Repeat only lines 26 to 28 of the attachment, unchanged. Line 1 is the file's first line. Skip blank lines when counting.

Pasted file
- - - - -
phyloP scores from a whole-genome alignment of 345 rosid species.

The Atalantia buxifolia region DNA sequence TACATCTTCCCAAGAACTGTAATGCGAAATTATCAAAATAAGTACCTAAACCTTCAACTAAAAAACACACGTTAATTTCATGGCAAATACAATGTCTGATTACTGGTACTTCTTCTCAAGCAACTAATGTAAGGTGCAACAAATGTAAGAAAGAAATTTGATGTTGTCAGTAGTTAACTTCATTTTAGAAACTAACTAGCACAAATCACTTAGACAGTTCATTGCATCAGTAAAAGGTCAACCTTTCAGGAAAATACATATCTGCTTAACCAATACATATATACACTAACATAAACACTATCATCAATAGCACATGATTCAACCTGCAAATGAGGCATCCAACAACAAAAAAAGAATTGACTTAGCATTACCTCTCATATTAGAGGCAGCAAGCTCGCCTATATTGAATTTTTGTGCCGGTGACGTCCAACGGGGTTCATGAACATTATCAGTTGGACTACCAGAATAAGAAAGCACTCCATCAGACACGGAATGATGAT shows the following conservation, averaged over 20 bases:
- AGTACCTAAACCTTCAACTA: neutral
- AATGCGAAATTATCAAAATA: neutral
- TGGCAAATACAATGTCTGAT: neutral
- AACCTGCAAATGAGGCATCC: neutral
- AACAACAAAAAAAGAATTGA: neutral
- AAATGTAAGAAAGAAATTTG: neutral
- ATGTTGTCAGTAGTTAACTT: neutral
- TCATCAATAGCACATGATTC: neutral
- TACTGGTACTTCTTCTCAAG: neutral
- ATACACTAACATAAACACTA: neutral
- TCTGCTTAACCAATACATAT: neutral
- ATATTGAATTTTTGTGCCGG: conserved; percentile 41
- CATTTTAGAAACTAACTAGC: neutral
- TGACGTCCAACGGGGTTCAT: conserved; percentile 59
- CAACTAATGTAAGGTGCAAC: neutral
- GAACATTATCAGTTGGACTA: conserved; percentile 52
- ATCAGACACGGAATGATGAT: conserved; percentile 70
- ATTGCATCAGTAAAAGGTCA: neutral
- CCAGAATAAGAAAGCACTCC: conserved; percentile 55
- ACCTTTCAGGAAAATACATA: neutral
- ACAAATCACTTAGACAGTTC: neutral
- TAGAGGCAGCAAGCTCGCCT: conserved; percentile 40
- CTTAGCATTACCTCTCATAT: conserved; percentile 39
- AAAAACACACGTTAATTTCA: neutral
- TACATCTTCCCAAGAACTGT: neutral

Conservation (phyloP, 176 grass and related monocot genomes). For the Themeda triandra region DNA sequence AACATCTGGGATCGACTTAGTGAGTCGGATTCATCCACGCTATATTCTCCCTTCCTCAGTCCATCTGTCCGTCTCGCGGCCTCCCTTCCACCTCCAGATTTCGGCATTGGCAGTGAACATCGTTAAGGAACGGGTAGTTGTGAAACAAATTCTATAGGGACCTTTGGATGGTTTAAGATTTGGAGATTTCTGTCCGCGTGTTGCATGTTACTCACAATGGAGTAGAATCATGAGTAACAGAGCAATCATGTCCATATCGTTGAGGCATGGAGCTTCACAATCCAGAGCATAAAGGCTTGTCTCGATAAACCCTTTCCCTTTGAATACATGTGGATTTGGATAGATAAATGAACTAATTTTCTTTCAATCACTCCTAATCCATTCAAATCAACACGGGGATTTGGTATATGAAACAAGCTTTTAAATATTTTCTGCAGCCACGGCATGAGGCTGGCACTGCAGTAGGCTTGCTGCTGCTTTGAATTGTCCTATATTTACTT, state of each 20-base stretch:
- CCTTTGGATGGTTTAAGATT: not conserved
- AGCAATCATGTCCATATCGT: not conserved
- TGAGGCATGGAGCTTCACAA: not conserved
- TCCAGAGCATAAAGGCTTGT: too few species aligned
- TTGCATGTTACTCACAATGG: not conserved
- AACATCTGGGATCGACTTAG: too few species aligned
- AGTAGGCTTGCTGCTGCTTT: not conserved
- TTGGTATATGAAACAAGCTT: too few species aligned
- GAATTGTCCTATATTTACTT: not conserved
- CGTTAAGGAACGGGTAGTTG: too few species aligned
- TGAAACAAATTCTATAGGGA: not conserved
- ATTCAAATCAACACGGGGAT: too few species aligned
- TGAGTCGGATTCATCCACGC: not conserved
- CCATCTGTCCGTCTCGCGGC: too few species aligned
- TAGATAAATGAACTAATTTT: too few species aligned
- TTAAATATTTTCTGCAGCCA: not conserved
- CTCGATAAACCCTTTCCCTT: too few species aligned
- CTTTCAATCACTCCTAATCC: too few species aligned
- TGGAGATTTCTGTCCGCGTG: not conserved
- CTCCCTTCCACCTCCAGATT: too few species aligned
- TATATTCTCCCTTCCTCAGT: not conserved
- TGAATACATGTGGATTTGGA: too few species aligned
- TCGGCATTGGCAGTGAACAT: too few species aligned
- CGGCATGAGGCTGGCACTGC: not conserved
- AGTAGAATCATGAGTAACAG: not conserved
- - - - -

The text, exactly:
- AAAAACACACGTTAATTTCA: neutral
- TACATCTTCCCAAGAACTGT: neutral

Conservation (phyloP, 176 grass and related monocot genomes). For the Themeda triandra region DNA sequence AACATCTGGGATCGACTTAGTGAGTCGGATTCATCCACGCTATATTCTCCCTTCCTCAGTCCATCTGTCCGTCTCGCGGCCTCCCTTCCACCTCCAGATTTCGGCATTGGCAGTGAACATCGTTAAGGAACGGGTAGTTGTGAAACAAATTCTATAGGGACCTTTGGATGGTTTAAGATTTGGAGATTTCTGTCCGCGTGTTGCATGTTACTCACAATGGAGTAGAATCATGAGTAACAGAGCAATCATGTCCATATCGTTGAGGCATGGAGCTTCACAATCCAGAGCATAAAGGCTTGTCTCGATAAACCCTTTCCCTTTGAATACATGTGGATTTGGATAGATAAATGAACTAATTTTCTTTCAATCACTCCTAATCCATTCAAATCAACACGGGGATTTGGTATATGAAACAAGCTTTTAAATATTTTCTGCAGCCACGGCATGAGGCTGGCACTGCAGTAGGCTTGCTGCTGCTTTGAATTGTCCTATATTTACTT, state of each 20-base stretch: